As the lighter evenings are here and the sun is due to grace us with its presence soon, it’s the perfect time to take up cycling! As experienced riders ourselves, who have made plenty of mistakes throughout our cycling journey, we thought we’d share some tips for those of you who might be getting into cycling for the first time.
1. Make sure your bike is the right size
The old test of sitting on the bike and seeing if you can reach the handlebars isn’t the best way to determine whether your bike fits you anymore. Nowadays, a good place to start is to check the manufacturer’s size guide and see how you stack up against their sizes.
If you really want your bike to fit, you can do something called a bike fit. Usually at a bike shop or physiotherapist office, these help to set up your position on the bike and address any weaknesses or pain you might have on the bike. They can be expensive, particularly if you find you need some components adjusting on your bike, but if you’re suffering from pain on your bike, it might be worth considering.
2. Try chamois cream
Sure, we might be a bit biased on this and we recognise that everybody is different - some riders need a bit of comfort even just riding to the shops, whereas others can ride 100km without needing cream - but if you do experience discomfort downstairs then chamois cream is a good place to start.
In conjunction with the right saddle (again, everyone is different), and a good quality pair of padded shorts or tights, chamois cream can help to relieve some of the chafing experienced when you sit on the saddle.
Our Chamois Cream is thick and only needs to be applied once before you ride, even up to 100 miles! Additionally, our natural ingredients like Bergamot give it a distinct orange blossom scent, while antibacterial properties keep bacteria at bay. Want to learn more? Click here.
3. Wear what you want!
Yes, some cyclists believe that there should be rules about what people wear, but instead of gatekeeping cycling, we think people should just wear what they are comfortable in. Whether that’s lycra or jogging bottoms, or jeans and a t-shirt, as long as you can move freely and are comfortable, that’s what matters.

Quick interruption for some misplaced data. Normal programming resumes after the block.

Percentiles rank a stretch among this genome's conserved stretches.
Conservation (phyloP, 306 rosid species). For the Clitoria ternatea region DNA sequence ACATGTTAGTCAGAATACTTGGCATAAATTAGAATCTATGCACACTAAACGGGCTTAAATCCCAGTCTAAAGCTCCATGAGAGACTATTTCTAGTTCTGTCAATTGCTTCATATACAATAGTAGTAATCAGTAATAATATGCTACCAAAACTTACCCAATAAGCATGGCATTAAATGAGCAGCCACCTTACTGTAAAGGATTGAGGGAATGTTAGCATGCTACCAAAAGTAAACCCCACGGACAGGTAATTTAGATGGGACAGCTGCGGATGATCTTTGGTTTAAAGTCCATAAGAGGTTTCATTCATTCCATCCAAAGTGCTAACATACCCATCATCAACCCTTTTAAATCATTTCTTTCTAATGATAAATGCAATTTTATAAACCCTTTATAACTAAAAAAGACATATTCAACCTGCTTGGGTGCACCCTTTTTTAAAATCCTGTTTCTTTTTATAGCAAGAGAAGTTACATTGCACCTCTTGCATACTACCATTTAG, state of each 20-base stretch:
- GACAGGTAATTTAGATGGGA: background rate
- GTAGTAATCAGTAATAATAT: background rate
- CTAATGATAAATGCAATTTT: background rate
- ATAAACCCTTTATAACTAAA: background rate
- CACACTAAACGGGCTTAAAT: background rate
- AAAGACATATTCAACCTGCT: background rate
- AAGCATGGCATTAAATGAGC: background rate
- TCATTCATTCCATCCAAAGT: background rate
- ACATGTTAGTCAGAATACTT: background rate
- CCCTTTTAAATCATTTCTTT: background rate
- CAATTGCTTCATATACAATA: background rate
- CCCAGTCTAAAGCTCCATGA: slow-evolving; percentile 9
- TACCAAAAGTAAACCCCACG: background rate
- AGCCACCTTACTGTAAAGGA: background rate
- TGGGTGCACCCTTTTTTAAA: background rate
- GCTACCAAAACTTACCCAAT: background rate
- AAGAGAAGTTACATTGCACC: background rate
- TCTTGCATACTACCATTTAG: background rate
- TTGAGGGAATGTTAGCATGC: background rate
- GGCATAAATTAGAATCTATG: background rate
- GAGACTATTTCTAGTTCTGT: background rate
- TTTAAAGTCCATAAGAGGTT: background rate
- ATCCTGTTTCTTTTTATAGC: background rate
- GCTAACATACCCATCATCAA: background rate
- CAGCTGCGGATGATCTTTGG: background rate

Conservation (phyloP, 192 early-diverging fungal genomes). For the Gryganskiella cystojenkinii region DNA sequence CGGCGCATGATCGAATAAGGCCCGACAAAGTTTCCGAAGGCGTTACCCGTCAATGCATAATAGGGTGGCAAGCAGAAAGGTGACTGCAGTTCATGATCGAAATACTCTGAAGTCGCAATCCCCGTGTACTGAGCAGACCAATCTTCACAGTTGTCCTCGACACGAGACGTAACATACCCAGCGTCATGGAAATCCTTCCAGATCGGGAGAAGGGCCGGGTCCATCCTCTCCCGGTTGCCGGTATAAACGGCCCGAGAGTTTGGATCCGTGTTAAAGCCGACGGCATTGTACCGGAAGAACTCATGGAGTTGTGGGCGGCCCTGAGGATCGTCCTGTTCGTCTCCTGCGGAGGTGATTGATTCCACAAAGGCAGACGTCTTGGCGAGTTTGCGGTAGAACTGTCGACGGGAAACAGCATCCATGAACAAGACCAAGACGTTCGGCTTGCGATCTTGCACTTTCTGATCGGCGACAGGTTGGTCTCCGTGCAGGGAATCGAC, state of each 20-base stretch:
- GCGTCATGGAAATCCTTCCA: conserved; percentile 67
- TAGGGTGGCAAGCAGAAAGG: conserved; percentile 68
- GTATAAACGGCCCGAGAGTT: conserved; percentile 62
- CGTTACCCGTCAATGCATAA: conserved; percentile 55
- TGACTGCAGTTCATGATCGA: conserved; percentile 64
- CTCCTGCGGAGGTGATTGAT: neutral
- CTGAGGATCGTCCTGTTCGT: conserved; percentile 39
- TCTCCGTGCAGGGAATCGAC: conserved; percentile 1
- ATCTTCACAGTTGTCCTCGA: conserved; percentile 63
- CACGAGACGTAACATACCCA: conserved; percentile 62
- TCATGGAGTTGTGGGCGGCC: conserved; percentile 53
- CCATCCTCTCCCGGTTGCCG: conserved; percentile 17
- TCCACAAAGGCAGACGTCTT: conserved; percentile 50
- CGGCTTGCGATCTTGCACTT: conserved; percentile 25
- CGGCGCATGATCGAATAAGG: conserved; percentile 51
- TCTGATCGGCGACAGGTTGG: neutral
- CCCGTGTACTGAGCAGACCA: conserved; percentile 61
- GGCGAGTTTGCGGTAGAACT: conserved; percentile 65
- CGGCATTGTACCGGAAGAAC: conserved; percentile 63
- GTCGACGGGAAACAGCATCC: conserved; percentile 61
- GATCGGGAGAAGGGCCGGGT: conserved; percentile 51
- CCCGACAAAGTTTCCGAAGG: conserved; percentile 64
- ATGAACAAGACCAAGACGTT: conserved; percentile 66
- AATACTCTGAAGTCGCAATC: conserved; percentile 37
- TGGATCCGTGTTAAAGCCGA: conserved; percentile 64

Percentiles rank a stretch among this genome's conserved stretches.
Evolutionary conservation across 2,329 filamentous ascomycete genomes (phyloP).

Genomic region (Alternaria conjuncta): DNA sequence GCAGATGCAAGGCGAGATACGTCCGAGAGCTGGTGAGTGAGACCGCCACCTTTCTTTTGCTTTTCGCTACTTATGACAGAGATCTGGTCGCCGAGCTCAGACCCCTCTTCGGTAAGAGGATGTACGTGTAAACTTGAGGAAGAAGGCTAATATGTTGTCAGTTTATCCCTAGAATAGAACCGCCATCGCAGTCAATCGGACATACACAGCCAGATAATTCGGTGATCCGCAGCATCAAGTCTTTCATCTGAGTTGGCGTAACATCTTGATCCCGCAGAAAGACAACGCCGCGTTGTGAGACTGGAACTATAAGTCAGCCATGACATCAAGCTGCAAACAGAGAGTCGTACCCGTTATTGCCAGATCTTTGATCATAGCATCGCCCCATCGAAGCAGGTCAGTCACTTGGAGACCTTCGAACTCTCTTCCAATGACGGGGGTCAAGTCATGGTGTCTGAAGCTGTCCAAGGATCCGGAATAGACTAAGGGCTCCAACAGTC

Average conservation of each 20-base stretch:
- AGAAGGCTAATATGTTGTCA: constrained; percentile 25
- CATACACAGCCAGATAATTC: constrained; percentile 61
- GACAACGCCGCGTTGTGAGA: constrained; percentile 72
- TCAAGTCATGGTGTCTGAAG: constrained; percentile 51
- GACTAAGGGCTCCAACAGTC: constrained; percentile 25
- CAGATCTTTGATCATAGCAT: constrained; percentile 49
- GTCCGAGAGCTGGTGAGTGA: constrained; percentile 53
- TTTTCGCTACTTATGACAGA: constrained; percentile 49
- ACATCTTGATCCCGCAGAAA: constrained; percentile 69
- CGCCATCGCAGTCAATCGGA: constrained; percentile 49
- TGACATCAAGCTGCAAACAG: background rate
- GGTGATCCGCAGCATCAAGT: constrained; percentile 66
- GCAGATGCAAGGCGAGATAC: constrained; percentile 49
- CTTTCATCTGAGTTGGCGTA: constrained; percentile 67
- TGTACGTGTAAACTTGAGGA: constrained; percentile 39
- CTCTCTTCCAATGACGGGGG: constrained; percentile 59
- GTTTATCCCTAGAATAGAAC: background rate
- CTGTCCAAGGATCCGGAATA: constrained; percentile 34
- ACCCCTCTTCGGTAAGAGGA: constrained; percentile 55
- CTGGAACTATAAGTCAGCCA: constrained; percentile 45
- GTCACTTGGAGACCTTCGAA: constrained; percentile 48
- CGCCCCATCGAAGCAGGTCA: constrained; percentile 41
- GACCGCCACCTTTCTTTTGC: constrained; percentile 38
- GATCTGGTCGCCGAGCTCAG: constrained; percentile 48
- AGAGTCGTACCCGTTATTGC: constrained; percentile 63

4. Learn to fix a puncture
Unfortunately, punctures are a fact of life when it comes to cycling, so it’s important you learn how to fix one. If you’re not sure how to do it, check out YouTube for some handy guides or your local bike shop might do a workshop on basic bike maintenance that you can go along to.
Although most of us have had to call for rescue at the side of the road before, you can keep these instances to a minimum by learning how to be self-sufficient and taking your own spares. As a rule, we never leave the house without at least a spare inner tube and a pump. We hope we won’t have to use it but it’s better to carry a little more weight and be prepared rather than have to wait for rescue.
5. Take food and water
Finally, as you begin to increase your ride length and duration, it’s important you stay fuelled and hydrated. We’re not saying you need to drink a litre of Gatorade every 20 minutes, but making sure you keep your energy up will prevent you from ‘bonking’ or running out of energy on a ride.
There is plenty of information online to help you calculate how many carbohydrates you need per hour of riding so we won’t bore you with that here, but our advice is to eat and drink little and often - unless of course you’re saving yourself for the coffee stop!
Need a bottle to take with you on rides? Look no further than our 2022 bottle design! Click here to find out more.